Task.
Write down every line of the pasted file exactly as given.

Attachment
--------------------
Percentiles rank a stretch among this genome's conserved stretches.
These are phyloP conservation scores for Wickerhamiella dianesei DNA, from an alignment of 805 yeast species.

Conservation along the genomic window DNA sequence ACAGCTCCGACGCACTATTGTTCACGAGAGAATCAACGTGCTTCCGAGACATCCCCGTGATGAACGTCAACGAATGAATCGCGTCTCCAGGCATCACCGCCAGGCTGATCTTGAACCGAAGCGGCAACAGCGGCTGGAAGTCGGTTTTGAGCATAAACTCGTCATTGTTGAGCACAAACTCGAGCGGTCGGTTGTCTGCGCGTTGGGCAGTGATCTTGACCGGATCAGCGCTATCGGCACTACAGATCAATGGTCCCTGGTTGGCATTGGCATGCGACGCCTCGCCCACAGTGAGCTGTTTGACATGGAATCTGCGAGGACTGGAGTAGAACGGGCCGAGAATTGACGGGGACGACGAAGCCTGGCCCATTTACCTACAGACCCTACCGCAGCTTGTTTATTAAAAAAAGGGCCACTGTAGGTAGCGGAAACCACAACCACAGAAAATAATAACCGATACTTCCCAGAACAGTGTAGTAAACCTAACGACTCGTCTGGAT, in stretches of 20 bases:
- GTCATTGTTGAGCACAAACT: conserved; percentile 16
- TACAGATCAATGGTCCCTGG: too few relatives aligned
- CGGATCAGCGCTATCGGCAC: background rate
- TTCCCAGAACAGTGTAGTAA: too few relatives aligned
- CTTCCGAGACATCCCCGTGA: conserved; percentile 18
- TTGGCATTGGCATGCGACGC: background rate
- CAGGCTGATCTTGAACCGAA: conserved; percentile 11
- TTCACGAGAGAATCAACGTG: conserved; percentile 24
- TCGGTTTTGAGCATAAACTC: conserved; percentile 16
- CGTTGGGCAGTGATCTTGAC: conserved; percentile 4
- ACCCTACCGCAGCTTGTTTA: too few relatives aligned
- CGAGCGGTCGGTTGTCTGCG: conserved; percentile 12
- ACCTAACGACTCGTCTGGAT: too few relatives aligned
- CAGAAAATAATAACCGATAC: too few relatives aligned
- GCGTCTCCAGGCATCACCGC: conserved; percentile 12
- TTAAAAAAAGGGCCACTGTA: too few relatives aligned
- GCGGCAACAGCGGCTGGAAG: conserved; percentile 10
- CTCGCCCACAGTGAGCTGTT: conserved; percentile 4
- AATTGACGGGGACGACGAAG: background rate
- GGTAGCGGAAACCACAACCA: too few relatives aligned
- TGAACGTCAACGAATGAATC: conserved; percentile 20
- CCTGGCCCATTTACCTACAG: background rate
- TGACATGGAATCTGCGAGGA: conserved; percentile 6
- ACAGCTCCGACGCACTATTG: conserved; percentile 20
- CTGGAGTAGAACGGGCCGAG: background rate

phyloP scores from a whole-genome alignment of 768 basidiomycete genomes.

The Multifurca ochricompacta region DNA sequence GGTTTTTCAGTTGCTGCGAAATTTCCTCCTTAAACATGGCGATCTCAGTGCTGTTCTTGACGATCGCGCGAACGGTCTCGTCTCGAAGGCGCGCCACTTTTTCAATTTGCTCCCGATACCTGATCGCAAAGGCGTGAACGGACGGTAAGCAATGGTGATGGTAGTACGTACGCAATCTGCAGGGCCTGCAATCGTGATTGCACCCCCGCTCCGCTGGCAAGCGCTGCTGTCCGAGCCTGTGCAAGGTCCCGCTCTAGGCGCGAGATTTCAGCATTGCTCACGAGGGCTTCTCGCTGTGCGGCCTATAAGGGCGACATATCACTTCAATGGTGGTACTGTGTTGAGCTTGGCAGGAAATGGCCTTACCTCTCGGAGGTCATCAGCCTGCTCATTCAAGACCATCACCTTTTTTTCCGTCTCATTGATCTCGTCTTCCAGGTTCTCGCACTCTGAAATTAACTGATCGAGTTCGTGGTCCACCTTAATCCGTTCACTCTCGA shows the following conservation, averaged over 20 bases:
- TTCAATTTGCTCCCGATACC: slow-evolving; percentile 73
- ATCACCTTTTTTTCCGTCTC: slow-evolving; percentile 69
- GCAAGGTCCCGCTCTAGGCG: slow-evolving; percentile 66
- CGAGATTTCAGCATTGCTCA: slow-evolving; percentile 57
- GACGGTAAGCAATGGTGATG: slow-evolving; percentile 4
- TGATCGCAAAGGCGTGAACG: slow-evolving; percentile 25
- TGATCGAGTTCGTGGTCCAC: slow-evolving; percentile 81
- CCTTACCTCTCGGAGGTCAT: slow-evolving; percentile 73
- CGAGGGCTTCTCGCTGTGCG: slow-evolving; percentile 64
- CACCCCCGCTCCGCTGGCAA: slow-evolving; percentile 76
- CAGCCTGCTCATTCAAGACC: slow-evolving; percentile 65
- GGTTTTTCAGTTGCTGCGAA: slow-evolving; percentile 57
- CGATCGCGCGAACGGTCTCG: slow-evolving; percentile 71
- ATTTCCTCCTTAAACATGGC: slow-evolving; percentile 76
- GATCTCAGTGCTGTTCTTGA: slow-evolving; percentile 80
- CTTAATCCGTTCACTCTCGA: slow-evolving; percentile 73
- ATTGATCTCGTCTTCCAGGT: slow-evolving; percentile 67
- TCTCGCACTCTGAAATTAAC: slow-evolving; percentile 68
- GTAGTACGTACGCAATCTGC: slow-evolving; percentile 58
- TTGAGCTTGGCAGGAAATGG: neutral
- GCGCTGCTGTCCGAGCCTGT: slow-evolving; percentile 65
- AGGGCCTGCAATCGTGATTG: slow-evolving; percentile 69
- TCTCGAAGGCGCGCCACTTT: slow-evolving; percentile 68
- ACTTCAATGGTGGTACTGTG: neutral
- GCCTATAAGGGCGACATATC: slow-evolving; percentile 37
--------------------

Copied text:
Percentiles rank a stretch among this genome's conserved stretches.
These are phyloP conservation scores for Wickerhamiella dianesei DNA, from an alignment of 805 yeast species.

Conservation along the genomic window DNA sequence ACAGCTCCGACGCACTATTGTTCACGAGAGAATCAACGTGCTTCCGAGACATCCCCGTGATGAACGTCAACGAATGAATCGCGTCTCCAGGCATCACCGCCAGGCTGATCTTGAACCGAAGCGGCAACAGCGGCTGGAAGTCGGTTTTGAGCATAAACTCGTCATTGTTGAGCACAAACTCGAGCGGTCGGTTGTCTGCGCGTTGGGCAGTGATCTTGACCGGATCAGCGCTATCGGCACTACAGATCAATGGTCCCTGGTTGGCATTGGCATGCGACGCCTCGCCCACAGTGAGCTGTTTGACATGGAATCTGCGAGGACTGGAGTAGAACGGGCCGAGAATTGACGGGGACGACGAAGCCTGGCCCATTTACCTACAGACCCTACCGCAGCTTGTTTATTAAAAAAAGGGCCACTGTAGGTAGCGGAAACCACAACCACAGAAAATAATAACCGATACTTCCCAGAACAGTGTAGTAAACCTAACGACTCGTCTGGAT, in stretches of 20 bases:
- GTCATTGTTGAGCACAAACT: conserved; percentile 16
- TACAGATCAATGGTCCCTGG: too few relatives aligned
- CGGATCAGCGCTATCGGCAC: background rate
- TTCCCAGAACAGTGTAGTAA: too few relatives aligned
- CTTCCGAGACATCCCCGTGA: conserved; percentile 18
- TTGGCATTGGCATGCGACGC: background rate
- CAGGCTGATCTTGAACCGAA: conserved; percentile 11
- TTCACGAGAGAATCAACGTG: conserved; percentile 24
- TCGGTTTTGAGCATAAACTC: conserved; percentile 16
- CGTTGGGCAGTGATCTTGAC: conserved; percentile 4
- ACCCTACCGCAGCTTGTTTA: too few relatives aligned
- CGAGCGGTCGGTTGTCTGCG: conserved; percentile 12
- ACCTAACGACTCGTCTGGAT: too few relatives aligned
- CAGAAAATAATAACCGATAC: too few relatives aligned
- GCGTCTCCAGGCATCACCGC: conserved; percentile 12
- TTAAAAAAAGGGCCACTGTA: too few relatives aligned
- GCGGCAACAGCGGCTGGAAG: conserved; percentile 10
- CTCGCCCACAGTGAGCTGTT: conserved; percentile 4
- AATTGACGGGGACGACGAAG: background rate
- GGTAGCGGAAACCACAACCA: too few relatives aligned
- TGAACGTCAACGAATGAATC: conserved; percentile 20
- CCTGGCCCATTTACCTACAG: background rate
- TGACATGGAATCTGCGAGGA: conserved; percentile 6
- ACAGCTCCGACGCACTATTG: conserved; percentile 20
- CTGGAGTAGAACGGGCCGAG: background rate

phyloP scores from a whole-genome alignment of 768 basidiomycete genomes.

The Multifurca ochricompacta region DNA sequence GGTTTTTCAGTTGCTGCGAAATTTCCTCCTTAAACATGGCGATCTCAGTGCTGTTCTTGACGATCGCGCGAACGGTCTCGTCTCGAAGGCGCGCCACTTTTTCAATTTGCTCCCGATACCTGATCGCAAAGGCGTGAACGGACGGTAAGCAATGGTGATGGTAGTACGTACGCAATCTGCAGGGCCTGCAATCGTGATTGCACCCCCGCTCCGCTGGCAAGCGCTGCTGTCCGAGCCTGTGCAAGGTCCCGCTCTAGGCGCGAGATTTCAGCATTGCTCACGAGGGCTTCTCGCTGTGCGGCCTATAAGGGCGACATATCACTTCAATGGTGGTACTGTGTTGAGCTTGGCAGGAAATGGCCTTACCTCTCGGAGGTCATCAGCCTGCTCATTCAAGACCATCACCTTTTTTTCCGTCTCATTGATCTCGTCTTCCAGGTTCTCGCACTCTGAAATTAACTGATCGAGTTCGTGGTCCACCTTAATCCGTTCACTCTCGA shows the following conservation, averaged over 20 bases:
- TTCAATTTGCTCCCGATACC: slow-evolving; percentile 73
- ATCACCTTTTTTTCCGTCTC: slow-evolving; percentile 69
- GCAAGGTCCCGCTCTAGGCG: slow-evolving; percentile 66
- CGAGATTTCAGCATTGCTCA: slow-evolving; percentile 57
- GACGGTAAGCAATGGTGATG: slow-evolving; percentile 4
- TGATCGCAAAGGCGTGAACG: slow-evolving; percentile 25
- TGATCGAGTTCGTGGTCCAC: slow-evolving; percentile 81
- CCTTACCTCTCGGAGGTCAT: slow-evolving; percentile 73
- CGAGGGCTTCTCGCTGTGCG: slow-evolving; percentile 64
- CACCCCCGCTCCGCTGGCAA: slow-evolving; percentile 76
- CAGCCTGCTCATTCAAGACC: slow-evolving; percentile 65
- GGTTTTTCAGTTGCTGCGAA: slow-evolving; percentile 57
- CGATCGCGCGAACGGTCTCG: slow-evolving; percentile 71
- ATTTCCTCCTTAAACATGGC: slow-evolving; percentile 76
- GATCTCAGTGCTGTTCTTGA: slow-evolving; percentile 80
- CTTAATCCGTTCACTCTCGA: slow-evolving; percentile 73
- ATTGATCTCGTCTTCCAGGT: slow-evolving; percentile 67
- TCTCGCACTCTGAAATTAAC: slow-evolving; percentile 68
- GTAGTACGTACGCAATCTGC: slow-evolving; percentile 58
- TTGAGCTTGGCAGGAAATGG: neutral
- GCGCTGCTGTCCGAGCCTGT: slow-evolving; percentile 65
- AGGGCCTGCAATCGTGATTG: slow-evolving; percentile 69
- TCTCGAAGGCGCGCCACTTT: slow-evolving; percentile 68
- ACTTCAATGGTGGTACTGTG: neutral
- GCCTATAAGGGCGACATATC: slow-evolving; percentile 37